Addressing Point 2
...and how do I troublshoot kernel panics?
A kernel panic is just a crash inside the kernel. A crash caused by any number of normal software or hardware faults.
Debugging the kernel is no different than any other piece of software. Some combination of
- Examining Log Messages
- Examining Stack Traces
- Using a Debugger with Breakpoints
- Fault Isolation (strip/disable software components until only the at-fault section remains running)
One additional option for kernels
- Monitoring kernel exposed internal monitoring structures under
/sys/ , this can help you, for example, track trends (e.g. number of exceptions increases before a crash, CPU load spike, Lots of swapping/context switches). But this is very qualitiative and "not real time" debugging information.
Unfortunately, because the kernel runs the system it is harder to debug in place than user space code. Log Messages are pretty much all you really have fr
It is possible to debug your own kernel code in situ, when you know what it is doing and where it is going wrong using verbose logging and other log-bassed debugging in your custom module/kernel , but diagnosing intermittent crashes in a pre-compiled release kernel is pretty much out of the question. You won't do any better than logging without additional hardware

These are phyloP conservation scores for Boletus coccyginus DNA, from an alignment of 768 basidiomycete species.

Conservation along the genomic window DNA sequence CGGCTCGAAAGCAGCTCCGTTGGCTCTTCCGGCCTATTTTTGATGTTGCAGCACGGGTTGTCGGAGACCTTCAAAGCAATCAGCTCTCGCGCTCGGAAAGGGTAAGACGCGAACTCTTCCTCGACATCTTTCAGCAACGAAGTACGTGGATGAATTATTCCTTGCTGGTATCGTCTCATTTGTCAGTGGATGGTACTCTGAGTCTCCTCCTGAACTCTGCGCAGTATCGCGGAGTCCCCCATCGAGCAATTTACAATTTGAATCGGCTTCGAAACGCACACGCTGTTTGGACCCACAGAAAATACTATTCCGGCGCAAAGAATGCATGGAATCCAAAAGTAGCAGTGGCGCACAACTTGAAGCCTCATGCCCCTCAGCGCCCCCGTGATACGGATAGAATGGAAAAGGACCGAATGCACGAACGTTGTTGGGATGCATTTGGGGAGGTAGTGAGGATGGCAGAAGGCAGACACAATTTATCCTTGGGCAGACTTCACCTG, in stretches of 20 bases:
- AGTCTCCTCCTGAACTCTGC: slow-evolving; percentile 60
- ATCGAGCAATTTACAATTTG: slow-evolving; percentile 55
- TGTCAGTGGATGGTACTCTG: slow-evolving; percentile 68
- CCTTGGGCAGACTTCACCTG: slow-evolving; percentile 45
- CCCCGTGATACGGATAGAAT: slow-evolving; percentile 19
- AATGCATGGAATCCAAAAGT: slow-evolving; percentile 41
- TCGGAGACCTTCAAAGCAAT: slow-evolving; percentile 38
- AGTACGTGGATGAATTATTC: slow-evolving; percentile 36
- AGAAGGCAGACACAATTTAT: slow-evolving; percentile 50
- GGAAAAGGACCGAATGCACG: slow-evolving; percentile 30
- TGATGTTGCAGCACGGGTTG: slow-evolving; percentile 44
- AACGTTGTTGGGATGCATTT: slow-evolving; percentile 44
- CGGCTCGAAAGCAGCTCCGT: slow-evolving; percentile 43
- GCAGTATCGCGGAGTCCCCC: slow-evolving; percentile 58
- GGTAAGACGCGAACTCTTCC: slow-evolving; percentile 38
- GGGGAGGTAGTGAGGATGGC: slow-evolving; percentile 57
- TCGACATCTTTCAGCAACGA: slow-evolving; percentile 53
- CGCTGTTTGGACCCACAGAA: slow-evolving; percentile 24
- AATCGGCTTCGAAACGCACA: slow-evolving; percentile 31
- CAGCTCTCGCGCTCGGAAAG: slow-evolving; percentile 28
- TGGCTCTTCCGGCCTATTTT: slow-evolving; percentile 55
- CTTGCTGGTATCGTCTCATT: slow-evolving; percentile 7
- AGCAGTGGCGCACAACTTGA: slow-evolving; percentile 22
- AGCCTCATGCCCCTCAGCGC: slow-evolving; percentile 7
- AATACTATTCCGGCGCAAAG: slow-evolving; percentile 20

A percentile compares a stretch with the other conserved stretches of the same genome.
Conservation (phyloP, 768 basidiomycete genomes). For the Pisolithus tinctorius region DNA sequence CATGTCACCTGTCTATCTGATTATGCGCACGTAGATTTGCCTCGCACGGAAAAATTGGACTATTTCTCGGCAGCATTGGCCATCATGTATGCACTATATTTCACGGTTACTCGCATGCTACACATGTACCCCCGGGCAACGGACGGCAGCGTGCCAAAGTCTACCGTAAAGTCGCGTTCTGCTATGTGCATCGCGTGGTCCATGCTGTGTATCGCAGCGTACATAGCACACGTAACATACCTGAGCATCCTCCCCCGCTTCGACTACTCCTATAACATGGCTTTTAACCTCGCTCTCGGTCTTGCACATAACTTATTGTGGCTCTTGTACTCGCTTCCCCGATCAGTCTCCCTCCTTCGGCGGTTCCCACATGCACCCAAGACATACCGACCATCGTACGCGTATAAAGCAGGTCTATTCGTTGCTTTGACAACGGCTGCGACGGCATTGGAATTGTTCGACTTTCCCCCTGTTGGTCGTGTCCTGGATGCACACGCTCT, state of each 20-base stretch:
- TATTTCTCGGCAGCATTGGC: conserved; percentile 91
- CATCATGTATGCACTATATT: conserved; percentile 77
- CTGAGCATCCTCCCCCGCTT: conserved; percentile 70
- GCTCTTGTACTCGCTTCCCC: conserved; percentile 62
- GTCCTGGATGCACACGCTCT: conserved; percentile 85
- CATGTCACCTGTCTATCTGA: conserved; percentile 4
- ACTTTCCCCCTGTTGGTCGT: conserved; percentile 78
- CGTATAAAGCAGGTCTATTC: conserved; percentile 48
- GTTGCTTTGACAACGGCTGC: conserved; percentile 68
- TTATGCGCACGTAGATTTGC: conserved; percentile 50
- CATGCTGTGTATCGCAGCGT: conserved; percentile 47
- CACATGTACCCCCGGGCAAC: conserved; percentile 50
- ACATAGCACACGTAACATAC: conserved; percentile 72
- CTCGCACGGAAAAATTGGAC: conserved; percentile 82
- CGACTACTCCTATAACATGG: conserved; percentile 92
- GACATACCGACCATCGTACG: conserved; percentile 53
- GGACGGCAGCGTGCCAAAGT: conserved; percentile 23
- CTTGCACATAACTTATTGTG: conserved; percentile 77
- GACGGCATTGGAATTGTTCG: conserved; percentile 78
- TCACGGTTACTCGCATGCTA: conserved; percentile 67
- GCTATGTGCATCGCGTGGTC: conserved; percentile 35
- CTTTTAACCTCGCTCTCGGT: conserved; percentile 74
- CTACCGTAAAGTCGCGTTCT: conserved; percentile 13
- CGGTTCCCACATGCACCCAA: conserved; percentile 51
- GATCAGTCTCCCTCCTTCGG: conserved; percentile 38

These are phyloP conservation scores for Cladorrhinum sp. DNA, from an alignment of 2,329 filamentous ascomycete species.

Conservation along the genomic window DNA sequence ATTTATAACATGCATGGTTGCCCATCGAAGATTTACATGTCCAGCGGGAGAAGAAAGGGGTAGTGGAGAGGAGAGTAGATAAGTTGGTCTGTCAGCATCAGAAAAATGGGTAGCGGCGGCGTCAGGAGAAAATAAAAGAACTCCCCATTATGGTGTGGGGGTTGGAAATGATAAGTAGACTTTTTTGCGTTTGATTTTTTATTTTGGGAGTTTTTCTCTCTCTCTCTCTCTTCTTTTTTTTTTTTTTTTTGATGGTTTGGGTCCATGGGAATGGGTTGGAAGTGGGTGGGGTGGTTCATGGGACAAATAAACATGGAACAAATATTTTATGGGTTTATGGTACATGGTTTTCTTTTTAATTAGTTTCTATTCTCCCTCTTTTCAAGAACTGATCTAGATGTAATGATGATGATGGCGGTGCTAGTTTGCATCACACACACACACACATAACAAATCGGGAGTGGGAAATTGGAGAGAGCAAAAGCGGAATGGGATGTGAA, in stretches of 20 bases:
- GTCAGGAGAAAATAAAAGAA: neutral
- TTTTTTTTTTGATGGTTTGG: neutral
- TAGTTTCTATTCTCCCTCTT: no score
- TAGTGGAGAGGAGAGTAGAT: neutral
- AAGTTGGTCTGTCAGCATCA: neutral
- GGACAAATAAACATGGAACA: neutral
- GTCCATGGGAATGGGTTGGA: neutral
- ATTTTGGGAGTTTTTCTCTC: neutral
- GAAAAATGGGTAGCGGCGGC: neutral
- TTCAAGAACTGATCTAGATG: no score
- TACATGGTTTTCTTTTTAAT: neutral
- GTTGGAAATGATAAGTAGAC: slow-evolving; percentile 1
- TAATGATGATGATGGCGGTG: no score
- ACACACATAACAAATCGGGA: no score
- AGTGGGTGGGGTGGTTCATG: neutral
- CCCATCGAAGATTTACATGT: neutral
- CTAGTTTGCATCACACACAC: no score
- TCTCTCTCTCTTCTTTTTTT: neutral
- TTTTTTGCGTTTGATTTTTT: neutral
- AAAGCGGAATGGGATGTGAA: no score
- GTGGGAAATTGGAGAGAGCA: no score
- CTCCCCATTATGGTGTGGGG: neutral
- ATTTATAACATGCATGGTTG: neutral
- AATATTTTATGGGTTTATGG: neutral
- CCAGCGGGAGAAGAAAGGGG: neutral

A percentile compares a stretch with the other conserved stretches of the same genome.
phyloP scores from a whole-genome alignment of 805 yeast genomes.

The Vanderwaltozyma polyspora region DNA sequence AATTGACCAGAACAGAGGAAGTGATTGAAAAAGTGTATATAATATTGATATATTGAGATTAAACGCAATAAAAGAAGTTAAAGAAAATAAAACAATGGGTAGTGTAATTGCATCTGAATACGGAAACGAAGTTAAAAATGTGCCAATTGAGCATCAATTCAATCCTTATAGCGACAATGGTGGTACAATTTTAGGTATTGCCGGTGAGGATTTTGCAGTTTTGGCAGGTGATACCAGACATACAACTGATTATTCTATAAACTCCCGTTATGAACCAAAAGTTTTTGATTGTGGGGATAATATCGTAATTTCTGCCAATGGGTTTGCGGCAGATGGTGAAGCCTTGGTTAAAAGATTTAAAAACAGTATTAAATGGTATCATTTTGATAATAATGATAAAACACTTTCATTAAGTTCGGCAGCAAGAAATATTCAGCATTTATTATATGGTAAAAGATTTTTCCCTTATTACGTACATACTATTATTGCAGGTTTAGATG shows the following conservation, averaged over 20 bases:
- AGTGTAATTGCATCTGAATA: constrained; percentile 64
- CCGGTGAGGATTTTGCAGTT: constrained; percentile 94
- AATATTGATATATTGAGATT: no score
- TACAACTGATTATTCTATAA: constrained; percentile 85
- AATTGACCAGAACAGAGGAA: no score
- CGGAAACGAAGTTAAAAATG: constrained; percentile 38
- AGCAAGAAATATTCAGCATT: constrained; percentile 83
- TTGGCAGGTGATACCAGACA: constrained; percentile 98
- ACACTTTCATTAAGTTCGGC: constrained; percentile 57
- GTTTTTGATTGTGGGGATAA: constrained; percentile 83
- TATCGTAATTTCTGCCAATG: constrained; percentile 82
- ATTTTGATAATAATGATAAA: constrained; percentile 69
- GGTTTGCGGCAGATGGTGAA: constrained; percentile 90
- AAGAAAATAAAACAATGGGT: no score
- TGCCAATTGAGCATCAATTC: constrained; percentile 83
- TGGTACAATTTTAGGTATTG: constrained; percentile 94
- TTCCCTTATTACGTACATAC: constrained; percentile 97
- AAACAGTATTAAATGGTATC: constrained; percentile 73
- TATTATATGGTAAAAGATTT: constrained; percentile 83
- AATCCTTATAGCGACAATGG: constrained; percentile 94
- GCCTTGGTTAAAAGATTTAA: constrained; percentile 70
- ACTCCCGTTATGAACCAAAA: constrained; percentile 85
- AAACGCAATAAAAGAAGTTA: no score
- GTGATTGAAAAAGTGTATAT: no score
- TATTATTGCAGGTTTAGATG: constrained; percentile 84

You need a hardware interface to run the debugging, in the embedded world this is known as
In Circuit Emulation (ICE), and is commonly achieved by using the
Namely, you will need to use
JTAG, which is a hardware debugging interface. This allows one to set breakpoints and interrupt the CPU using external hardware.
When set up correctly, you can use
JTAG easily with
gdb running on a host PC to debug embedded linux kernels. The use is identical to using
gdb with any other application, but the interface is hardware.
You would use this setup
- "catch" (break) these kernel panics before they occur
- The breakpoint will pause the CPU
- Step the CPU through the crash command by command
- Examine all the memory that gets modified/changed
- Examine memory and stack of the CPU using your debugger
- Use this information to determine what is the root cause of the crash
Good Resource Tutorial: https://www.elinux.org/Debugging_The_Linux_Kernel_Using_Gdb
Note that even this may not be sufficient, there are many problems that only occur when things are running "at speed", that is, the interjection of a debugger or even additional log messages may change the system enough to hide or mask the bug.
It's more of an art than a science
Your log is actually truncated. I suspect you have a hardware fault that triggers an unhandled CPU exception that causes the kernel crash/panic.
One very common scenario is intermittent/failing/corrupt memory that causes an incorrect command to be loaded into the CPU which causes an exception.